Willie Sutton would have been drawn to FIFA like a magnet. He wouldn’t have needed to bust into banks; shaking hands with FIFA board members would have been easier. There was lots of money associated with World Cup hosting rights and plenty of people willing to distribute it for personal gain.
Sutton wasn’t particularly bothered by issues of how his brand might have played with consumers, but corporations that have long been stalwarts behind FIFA are now nervous in light of the arrests and indictments of FIFA top brass for their alleged participation in some $150 million worth of bribes and payoffs. (For a deeper dive on the reasons why the U.S. has the power, authority, and responsibility to investigate this matter, read Rick Cohen’s newswire here.)
With the largest audience of any international sport by a factor of a dozen or so, soccer is valued by global corporations looking to make their brands visible and valued. Reporting for Channel 4 in the UK, Paul Mason suggests that even if they have engaged in no criminal activity (and, to be clear, no allegations have been made against them), Adidas, Coca-Cola, and Visa—as well as companies like them—have reason to be concerned—partly because of the stink emanating from FIFA’s endemic corruption, but also because some of the bribery allegations involve “sports marketing companies,” middlemen the big corporations typically use to cut deals with the FIFA establishment.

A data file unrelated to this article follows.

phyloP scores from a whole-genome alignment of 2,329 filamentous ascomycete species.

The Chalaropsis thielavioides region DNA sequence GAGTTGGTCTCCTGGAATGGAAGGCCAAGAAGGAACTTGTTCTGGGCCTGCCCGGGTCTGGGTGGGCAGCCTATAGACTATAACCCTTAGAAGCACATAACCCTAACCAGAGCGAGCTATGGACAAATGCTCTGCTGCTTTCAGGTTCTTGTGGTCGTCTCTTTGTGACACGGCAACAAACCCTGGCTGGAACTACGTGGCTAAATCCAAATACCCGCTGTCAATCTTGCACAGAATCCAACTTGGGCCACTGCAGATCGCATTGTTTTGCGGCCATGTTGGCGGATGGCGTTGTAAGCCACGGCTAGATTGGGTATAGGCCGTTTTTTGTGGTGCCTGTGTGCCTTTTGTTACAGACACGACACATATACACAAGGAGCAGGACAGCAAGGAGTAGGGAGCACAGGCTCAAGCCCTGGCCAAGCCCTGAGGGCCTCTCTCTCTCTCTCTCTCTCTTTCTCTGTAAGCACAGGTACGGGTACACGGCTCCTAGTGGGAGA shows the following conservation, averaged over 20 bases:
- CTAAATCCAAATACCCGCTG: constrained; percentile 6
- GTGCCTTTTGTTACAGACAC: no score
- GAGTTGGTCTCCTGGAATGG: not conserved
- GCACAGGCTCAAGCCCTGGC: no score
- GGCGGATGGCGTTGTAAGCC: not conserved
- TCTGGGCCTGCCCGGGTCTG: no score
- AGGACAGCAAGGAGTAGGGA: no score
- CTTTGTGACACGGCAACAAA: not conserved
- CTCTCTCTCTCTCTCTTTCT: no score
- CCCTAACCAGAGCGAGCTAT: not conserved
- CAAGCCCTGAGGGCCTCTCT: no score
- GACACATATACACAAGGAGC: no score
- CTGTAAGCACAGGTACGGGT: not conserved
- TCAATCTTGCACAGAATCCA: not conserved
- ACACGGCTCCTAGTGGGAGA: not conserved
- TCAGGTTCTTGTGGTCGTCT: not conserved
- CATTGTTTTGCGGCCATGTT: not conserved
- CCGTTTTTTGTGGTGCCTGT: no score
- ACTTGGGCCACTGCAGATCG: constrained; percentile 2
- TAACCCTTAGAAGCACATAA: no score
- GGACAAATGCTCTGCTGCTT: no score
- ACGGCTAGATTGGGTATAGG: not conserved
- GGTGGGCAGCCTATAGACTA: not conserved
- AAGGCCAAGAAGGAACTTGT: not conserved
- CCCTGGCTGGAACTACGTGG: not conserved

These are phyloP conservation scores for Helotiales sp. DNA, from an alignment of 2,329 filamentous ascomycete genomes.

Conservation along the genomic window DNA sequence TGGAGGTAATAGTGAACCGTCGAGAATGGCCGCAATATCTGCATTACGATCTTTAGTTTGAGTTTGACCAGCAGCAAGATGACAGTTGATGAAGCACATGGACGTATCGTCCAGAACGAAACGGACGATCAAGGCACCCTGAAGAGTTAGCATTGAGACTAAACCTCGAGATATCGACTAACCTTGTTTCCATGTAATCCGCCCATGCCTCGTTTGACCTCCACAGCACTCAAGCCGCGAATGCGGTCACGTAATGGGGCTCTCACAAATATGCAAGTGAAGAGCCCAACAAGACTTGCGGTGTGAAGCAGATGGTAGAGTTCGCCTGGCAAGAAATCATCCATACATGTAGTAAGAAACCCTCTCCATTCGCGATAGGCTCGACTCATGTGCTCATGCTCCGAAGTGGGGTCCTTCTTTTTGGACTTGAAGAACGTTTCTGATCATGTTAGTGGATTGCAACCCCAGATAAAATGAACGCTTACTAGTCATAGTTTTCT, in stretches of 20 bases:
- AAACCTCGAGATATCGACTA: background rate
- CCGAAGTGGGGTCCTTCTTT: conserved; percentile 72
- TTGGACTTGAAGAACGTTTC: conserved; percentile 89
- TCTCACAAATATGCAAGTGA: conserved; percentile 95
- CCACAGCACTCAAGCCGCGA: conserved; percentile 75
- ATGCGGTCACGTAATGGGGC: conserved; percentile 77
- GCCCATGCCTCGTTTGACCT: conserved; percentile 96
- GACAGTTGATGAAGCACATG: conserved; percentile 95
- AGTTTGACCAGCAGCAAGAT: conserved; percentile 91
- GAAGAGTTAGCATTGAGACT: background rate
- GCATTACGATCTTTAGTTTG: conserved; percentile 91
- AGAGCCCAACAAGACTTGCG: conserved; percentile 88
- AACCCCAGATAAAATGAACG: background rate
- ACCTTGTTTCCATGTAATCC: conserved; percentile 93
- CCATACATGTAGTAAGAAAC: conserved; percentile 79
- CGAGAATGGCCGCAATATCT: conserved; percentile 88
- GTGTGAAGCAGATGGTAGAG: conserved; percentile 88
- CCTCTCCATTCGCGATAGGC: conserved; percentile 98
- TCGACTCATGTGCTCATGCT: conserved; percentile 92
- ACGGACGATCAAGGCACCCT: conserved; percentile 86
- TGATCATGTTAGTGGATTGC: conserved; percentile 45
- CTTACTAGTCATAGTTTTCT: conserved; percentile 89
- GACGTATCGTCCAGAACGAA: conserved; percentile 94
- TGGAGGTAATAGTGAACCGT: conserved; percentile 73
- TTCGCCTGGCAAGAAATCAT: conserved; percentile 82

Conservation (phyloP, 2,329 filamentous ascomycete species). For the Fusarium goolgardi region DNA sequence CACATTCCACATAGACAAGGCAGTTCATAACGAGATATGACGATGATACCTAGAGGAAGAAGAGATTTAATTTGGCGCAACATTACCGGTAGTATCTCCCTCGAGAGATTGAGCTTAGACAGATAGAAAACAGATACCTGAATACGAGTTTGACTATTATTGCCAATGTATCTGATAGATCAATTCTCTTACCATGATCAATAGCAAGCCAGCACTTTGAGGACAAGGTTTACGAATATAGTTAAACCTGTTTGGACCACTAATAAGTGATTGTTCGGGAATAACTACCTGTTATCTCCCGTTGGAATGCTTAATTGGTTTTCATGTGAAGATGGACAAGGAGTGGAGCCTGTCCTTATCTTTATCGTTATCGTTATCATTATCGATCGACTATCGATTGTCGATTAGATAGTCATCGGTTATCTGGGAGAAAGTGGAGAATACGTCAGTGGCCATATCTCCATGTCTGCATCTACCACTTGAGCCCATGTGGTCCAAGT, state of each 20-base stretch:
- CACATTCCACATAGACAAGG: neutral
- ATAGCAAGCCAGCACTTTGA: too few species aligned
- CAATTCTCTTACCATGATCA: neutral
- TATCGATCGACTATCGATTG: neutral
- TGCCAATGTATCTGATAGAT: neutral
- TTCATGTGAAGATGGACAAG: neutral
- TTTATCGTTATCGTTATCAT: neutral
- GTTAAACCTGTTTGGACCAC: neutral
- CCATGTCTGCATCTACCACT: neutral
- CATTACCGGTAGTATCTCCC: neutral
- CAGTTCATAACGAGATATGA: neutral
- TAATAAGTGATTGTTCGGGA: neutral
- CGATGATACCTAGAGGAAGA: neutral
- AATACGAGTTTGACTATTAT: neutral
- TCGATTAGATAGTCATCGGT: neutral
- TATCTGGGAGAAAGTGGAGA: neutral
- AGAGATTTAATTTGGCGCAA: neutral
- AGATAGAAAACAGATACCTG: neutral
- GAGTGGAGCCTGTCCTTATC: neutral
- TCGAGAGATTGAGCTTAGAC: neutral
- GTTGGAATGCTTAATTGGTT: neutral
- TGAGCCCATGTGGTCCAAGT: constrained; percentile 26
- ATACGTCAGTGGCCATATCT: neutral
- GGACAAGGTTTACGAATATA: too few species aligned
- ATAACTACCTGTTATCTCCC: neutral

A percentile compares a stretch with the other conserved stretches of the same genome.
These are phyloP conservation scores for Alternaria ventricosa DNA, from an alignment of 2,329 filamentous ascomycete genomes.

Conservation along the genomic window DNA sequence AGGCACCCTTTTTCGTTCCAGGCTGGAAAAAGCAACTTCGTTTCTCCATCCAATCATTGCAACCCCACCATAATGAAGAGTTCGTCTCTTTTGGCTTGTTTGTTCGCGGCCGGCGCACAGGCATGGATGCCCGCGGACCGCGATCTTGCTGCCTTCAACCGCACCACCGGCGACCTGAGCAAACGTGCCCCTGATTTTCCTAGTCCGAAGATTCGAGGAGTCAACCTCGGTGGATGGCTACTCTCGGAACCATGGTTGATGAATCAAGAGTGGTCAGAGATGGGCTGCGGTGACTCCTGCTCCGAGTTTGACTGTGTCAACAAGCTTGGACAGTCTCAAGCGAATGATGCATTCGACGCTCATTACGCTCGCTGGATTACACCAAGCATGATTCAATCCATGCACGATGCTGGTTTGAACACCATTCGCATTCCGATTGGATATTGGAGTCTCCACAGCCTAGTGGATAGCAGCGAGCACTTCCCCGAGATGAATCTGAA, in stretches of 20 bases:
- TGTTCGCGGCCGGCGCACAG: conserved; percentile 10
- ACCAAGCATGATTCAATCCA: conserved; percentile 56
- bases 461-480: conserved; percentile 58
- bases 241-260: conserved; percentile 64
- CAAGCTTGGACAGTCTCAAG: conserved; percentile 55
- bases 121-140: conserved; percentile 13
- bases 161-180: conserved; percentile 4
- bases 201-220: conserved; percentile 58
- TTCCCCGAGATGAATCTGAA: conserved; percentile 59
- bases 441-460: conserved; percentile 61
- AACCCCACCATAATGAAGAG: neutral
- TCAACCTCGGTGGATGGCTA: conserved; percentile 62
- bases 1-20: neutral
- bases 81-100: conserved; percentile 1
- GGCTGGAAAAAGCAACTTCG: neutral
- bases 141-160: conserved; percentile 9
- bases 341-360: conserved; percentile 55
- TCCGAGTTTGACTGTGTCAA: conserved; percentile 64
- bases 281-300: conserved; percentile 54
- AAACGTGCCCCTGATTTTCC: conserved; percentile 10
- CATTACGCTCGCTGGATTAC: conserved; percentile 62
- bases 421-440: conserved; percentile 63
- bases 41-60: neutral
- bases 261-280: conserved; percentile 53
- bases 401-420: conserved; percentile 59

Why would companies like these need to solicit FIFA through third-party middlemen? That is an interesting question, given the charges that FIFA’s corruption was “rampant, systemic, and deep-rooted.” Were these big companies caught unawares by more than a decade’s worth of corruption charges that preceded the U.S. Justice Department’s actions? Last June, those three companies called on FIFA to investigate charges that the Qatari bid for the 2022 World Cup had been tainted by bribery and corruption, but FIFA basically deep-sixed any disclosures of investigative reports (like that of U.S. attorney Michael Garcia, who was hired to investigate and then quit when FIFA issued a whitewashed version of his findings) and gave the World Cup in Qatar a clean bill of health.